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Iraqi Asylum Seekers in Jordan - page 17 / 36





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and the availability of the CBOs able to provide additional psychosocial support at community level.

The International Federation of the Red Cross (IFRC) launched an appeal in April 2007 for health assistance to Iraqi refugees, including a provision of psychosocial support. This provision will be available in five primary care clinics; the first is currently running and two more will be opened by December 2007. The addition of two more clinics will have the capacity to provide 40,000 families in Jordan (and 60,000 in Syria) with health services over the next 12 months, including general medicine, dentistry, and essential psychosocial support. In addition, two psychosocial centers – one in Damascus and one in Amman - will be provided with funding and supplies over the next year to help alleviate the impact of war-related trauma through specialized counseling and vocational training.

The International Office of Migration (IOM), in cooperation with UNICEF, will conduct an assessment of the psychosocial needs of Iraqi refugees, to be completed by the end of January 2008. IOM has conducted similar surveys in Lebanon and Iraq using the RAP (Rapid Assessment Procedures) methodology. The survey will consider the psychosocial needs of Iraqis but not their mental health issues. The results of the survey will be shared broadly. The previously mentioned IOM survey of Iraqi IDPs in Iraq yielded valuable information.

Save the Children US will conduct a training of trainers for interested agencies working with children and teachers to address the psychosocial needs of children in schools. Save the Children is focusing on youth and young adults ages 14 – 24 in the areas of livelihoods, life management skills, and employability skills. Save’s psychosocial activities are integrated in both the formal and non formal education programs in the Ta’leem project. Save’s experience shows that providing educational activities, whether formal or non formal, is in itself a way of addressing the psychosocial needs of a community by promoting a return to normalcy, establishing a routine for children and youth, building self-esteem and self-worth, keeping active and productive. There is also a staff from Save Denmark working with the Jordanian government on child and family protection and violence issues.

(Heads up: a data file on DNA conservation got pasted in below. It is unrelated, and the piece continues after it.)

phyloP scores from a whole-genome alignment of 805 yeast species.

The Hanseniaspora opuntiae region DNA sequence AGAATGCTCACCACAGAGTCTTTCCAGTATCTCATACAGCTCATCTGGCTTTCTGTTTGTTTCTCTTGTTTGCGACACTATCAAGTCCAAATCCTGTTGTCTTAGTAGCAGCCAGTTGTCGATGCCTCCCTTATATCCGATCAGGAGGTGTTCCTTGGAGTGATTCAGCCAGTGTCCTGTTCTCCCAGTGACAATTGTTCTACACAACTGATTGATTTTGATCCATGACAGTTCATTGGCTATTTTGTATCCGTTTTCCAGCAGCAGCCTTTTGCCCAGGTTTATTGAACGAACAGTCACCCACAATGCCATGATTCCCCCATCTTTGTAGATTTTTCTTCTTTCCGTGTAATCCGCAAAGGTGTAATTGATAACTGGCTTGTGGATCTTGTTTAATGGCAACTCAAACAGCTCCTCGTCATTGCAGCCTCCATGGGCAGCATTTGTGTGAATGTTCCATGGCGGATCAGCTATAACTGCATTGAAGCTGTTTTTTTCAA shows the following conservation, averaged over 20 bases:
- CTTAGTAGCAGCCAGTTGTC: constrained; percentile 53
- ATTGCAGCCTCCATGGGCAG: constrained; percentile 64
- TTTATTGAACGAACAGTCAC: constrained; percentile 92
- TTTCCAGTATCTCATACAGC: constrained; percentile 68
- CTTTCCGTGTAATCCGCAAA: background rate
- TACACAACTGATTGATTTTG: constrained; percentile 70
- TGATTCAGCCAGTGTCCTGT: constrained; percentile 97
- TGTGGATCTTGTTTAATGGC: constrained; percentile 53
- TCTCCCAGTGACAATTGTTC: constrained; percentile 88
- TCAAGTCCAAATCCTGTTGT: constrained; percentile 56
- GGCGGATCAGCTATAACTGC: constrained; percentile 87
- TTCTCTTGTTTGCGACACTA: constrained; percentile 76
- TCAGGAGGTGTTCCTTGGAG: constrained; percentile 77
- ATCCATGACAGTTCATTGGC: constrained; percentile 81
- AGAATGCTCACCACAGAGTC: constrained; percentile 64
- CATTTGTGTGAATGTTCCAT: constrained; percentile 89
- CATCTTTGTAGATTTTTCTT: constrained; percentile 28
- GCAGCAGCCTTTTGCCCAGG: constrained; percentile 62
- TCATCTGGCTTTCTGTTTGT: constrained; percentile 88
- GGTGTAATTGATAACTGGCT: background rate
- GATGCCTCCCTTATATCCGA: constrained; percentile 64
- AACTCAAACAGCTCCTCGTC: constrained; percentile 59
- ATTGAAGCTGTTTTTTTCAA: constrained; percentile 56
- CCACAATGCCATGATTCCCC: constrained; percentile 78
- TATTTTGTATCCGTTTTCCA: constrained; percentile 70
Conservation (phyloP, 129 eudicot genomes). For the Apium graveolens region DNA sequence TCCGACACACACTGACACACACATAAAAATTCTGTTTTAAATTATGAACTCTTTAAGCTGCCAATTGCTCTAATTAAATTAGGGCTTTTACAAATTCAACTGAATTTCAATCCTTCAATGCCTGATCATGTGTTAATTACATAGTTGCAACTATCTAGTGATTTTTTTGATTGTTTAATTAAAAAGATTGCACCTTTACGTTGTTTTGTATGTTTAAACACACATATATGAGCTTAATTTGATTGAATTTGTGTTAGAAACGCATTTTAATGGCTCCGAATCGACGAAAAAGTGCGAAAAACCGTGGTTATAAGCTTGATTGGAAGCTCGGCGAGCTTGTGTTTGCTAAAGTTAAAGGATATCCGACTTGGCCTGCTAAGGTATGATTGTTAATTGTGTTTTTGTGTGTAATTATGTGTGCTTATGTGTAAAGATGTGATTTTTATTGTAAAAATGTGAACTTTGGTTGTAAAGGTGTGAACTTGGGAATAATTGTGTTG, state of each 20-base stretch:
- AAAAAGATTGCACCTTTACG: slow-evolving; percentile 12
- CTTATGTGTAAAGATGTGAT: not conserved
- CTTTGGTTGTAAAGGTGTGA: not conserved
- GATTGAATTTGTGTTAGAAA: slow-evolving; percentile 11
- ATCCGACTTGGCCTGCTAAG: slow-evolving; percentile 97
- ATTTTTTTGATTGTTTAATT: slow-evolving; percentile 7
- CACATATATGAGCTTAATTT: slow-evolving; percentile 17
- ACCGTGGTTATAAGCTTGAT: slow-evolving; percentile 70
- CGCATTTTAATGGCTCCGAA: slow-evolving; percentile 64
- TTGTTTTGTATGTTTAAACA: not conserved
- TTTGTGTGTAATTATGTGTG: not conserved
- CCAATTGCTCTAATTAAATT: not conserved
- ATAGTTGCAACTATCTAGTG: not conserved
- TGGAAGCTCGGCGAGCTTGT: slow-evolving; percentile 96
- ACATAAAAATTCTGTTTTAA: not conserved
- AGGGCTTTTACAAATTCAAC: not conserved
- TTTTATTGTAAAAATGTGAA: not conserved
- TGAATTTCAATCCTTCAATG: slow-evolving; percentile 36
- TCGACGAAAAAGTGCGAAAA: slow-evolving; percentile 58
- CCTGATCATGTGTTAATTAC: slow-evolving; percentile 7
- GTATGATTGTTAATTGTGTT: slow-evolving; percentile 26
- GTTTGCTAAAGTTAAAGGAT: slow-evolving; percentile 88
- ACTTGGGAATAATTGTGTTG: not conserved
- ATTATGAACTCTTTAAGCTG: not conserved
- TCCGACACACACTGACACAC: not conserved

UNHCR has conducted a survey with a beneficiary/ Iraqi refugees cluster groups divided by age and gender to identify the psychosocial and other needs.

The UNHCR Field Unit has begun conducting home visits to vulnerable Iraqis referred to them by CARE. These visits are conducted using an interdisciplinary team (six or seven staff) from Community Service, Protection and Field staff. UNHCR is also partnered with CARE to provide basic counseling and play therapy to vulnerable children. They are also interested in building the psychosocial capacity of small, local NGOs.

Noor Al Hussein Foundation has a variety of programming for community development and health. In 2002, they launched the Women’s Health and Counseling Center (WHCC) to empower women through comprehensive services including - physical, social, psychological, and legal services. They offer services that target women with gender-based violence and reproductive health issues, and also work with children who have disabilities. They operate a counseling unit staffed by a mental health practitioner and a psychologist.

The University of Jordan Department of Psychology is a small department with five faculty members, two of which are clinical psychologists. There are 100 students in the undergraduate program and ten in the graduate program. They would like to expand the training of clinical

Report of the ICMC / USCCB Mission – Protection Needs in Jordan


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